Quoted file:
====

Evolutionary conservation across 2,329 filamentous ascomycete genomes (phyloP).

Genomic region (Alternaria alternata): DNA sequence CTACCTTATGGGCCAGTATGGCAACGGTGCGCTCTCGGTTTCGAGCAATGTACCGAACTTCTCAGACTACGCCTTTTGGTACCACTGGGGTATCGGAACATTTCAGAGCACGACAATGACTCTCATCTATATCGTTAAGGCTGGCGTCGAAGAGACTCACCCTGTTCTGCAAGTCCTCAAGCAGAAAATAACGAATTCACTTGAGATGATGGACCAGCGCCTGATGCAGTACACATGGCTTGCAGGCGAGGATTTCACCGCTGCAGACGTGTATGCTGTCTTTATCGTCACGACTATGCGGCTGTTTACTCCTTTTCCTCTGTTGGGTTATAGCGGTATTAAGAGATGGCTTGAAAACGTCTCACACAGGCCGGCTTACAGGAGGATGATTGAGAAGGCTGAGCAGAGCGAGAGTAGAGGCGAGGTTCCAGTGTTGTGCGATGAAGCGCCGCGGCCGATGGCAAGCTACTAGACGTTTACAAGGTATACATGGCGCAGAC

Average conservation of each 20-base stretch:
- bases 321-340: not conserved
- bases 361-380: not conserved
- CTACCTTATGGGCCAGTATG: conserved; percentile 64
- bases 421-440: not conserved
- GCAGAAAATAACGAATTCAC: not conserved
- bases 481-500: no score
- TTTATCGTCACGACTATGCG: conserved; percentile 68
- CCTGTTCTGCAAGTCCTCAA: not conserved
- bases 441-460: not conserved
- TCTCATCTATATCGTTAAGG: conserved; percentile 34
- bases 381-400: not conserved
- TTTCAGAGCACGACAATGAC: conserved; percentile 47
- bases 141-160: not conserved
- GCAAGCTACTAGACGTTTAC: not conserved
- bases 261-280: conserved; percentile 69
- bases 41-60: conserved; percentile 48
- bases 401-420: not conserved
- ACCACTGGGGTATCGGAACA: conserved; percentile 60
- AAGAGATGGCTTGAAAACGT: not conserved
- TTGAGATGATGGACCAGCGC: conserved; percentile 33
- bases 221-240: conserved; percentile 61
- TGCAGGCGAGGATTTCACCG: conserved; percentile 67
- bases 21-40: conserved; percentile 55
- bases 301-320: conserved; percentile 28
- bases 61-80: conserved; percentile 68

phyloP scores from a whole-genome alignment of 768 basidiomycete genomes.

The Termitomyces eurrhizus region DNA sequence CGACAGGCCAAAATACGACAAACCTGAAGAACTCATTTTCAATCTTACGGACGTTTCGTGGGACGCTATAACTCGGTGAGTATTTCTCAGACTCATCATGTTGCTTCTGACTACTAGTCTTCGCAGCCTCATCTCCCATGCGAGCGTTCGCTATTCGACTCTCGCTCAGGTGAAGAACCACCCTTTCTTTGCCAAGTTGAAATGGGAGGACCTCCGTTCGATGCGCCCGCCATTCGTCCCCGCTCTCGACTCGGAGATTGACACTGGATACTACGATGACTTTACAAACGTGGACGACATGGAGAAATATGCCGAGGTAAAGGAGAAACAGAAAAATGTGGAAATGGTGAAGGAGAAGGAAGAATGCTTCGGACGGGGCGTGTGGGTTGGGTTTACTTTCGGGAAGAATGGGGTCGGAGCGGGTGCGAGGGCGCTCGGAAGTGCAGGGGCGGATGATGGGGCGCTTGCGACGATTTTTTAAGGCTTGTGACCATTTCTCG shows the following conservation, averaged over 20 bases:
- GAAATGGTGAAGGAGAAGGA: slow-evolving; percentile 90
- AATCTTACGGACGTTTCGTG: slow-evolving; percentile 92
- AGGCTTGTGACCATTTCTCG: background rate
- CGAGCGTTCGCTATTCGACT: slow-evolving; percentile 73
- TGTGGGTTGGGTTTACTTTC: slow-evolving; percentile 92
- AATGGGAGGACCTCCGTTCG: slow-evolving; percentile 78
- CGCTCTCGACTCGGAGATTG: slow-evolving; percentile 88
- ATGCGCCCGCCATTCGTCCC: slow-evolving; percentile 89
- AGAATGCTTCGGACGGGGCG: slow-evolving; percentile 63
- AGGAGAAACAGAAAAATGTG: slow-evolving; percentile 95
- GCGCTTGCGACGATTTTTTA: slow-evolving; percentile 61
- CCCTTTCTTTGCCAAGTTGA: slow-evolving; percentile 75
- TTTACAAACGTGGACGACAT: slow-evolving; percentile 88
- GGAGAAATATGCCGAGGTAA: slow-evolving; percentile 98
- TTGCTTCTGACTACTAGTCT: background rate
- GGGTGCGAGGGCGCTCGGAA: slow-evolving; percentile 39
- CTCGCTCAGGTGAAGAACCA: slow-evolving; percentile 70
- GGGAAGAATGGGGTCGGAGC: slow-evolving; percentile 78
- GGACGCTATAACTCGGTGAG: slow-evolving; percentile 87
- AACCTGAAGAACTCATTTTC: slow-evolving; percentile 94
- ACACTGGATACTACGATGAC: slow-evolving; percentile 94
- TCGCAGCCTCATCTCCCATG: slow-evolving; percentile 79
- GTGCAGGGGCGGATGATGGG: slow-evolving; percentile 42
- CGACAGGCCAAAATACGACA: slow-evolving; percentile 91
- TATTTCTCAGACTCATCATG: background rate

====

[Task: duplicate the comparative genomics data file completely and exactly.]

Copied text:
Evolutionary conservation across 2,329 filamentous ascomycete genomes (phyloP).

Genomic region (Alternaria alternata): DNA sequence CTACCTTATGGGCCAGTATGGCAACGGTGCGCTCTCGGTTTCGAGCAATGTACCGAACTTCTCAGACTACGCCTTTTGGTACCACTGGGGTATCGGAACATTTCAGAGCACGACAATGACTCTCATCTATATCGTTAAGGCTGGCGTCGAAGAGACTCACCCTGTTCTGCAAGTCCTCAAGCAGAAAATAACGAATTCACTTGAGATGATGGACCAGCGCCTGATGCAGTACACATGGCTTGCAGGCGAGGATTTCACCGCTGCAGACGTGTATGCTGTCTTTATCGTCACGACTATGCGGCTGTTTACTCCTTTTCCTCTGTTGGGTTATAGCGGTATTAAGAGATGGCTTGAAAACGTCTCACACAGGCCGGCTTACAGGAGGATGATTGAGAAGGCTGAGCAGAGCGAGAGTAGAGGCGAGGTTCCAGTGTTGTGCGATGAAGCGCCGCGGCCGATGGCAAGCTACTAGACGTTTACAAGGTATACATGGCGCAGAC

Average conservation of each 20-base stretch:
- bases 321-340: not conserved
- bases 361-380: not conserved
- CTACCTTATGGGCCAGTATG: conserved; percentile 64
- bases 421-440: not conserved
- GCAGAAAATAACGAATTCAC: not conserved
- bases 481-500: no score
- TTTATCGTCACGACTATGCG: conserved; percentile 68
- CCTGTTCTGCAAGTCCTCAA: not conserved
- bases 441-460: not conserved
- TCTCATCTATATCGTTAAGG: conserved; percentile 34
- bases 381-400: not conserved
- TTTCAGAGCACGACAATGAC: conserved; percentile 47
- bases 141-160: not conserved
- GCAAGCTACTAGACGTTTAC: not conserved
- bases 261-280: conserved; percentile 69
- bases 41-60: conserved; percentile 48
- bases 401-420: not conserved
- ACCACTGGGGTATCGGAACA: conserved; percentile 60
- AAGAGATGGCTTGAAAACGT: not conserved
- TTGAGATGATGGACCAGCGC: conserved; percentile 33
- bases 221-240: conserved; percentile 61
- TGCAGGCGAGGATTTCACCG: conserved; percentile 67
- bases 21-40: conserved; percentile 55
- bases 301-320: conserved; percentile 28
- bases 61-80: conserved; percentile 68

phyloP scores from a whole-genome alignment of 768 basidiomycete genomes.

The Termitomyces eurrhizus region DNA sequence CGACAGGCCAAAATACGACAAACCTGAAGAACTCATTTTCAATCTTACGGACGTTTCGTGGGACGCTATAACTCGGTGAGTATTTCTCAGACTCATCATGTTGCTTCTGACTACTAGTCTTCGCAGCCTCATCTCCCATGCGAGCGTTCGCTATTCGACTCTCGCTCAGGTGAAGAACCACCCTTTCTTTGCCAAGTTGAAATGGGAGGACCTCCGTTCGATGCGCCCGCCATTCGTCCCCGCTCTCGACTCGGAGATTGACACTGGATACTACGATGACTTTACAAACGTGGACGACATGGAGAAATATGCCGAGGTAAAGGAGAAACAGAAAAATGTGGAAATGGTGAAGGAGAAGGAAGAATGCTTCGGACGGGGCGTGTGGGTTGGGTTTACTTTCGGGAAGAATGGGGTCGGAGCGGGTGCGAGGGCGCTCGGAAGTGCAGGGGCGGATGATGGGGCGCTTGCGACGATTTTTTAAGGCTTGTGACCATTTCTCG shows the following conservation, averaged over 20 bases:
- GAAATGGTGAAGGAGAAGGA: slow-evolving; percentile 90
- AATCTTACGGACGTTTCGTG: slow-evolving; percentile 92
- AGGCTTGTGACCATTTCTCG: background rate
- CGAGCGTTCGCTATTCGACT: slow-evolving; percentile 73
- TGTGGGTTGGGTTTACTTTC: slow-evolving; percentile 92
- AATGGGAGGACCTCCGTTCG: slow-evolving; percentile 78
- CGCTCTCGACTCGGAGATTG: slow-evolving; percentile 88
- ATGCGCCCGCCATTCGTCCC: slow-evolving; percentile 89
- AGAATGCTTCGGACGGGGCG: slow-evolving; percentile 63
- AGGAGAAACAGAAAAATGTG: slow-evolving; percentile 95
- GCGCTTGCGACGATTTTTTA: slow-evolving; percentile 61
- CCCTTTCTTTGCCAAGTTGA: slow-evolving; percentile 75
- TTTACAAACGTGGACGACAT: slow-evolving; percentile 88
- GGAGAAATATGCCGAGGTAA: slow-evolving; percentile 98
- TTGCTTCTGACTACTAGTCT: background rate
- GGGTGCGAGGGCGCTCGGAA: slow-evolving; percentile 39
- CTCGCTCAGGTGAAGAACCA: slow-evolving; percentile 70
- GGGAAGAATGGGGTCGGAGC: slow-evolving; percentile 78
- GGACGCTATAACTCGGTGAG: slow-evolving; percentile 87
- AACCTGAAGAACTCATTTTC: slow-evolving; percentile 94
- ACACTGGATACTACGATGAC: slow-evolving; percentile 94
- TCGCAGCCTCATCTCCCATG: slow-evolving; percentile 79
- GTGCAGGGGCGGATGATGGG: slow-evolving; percentile 42
- CGACAGGCCAAAATACGACA: slow-evolving; percentile 91
- TATTTCTCAGACTCATCATG: background rate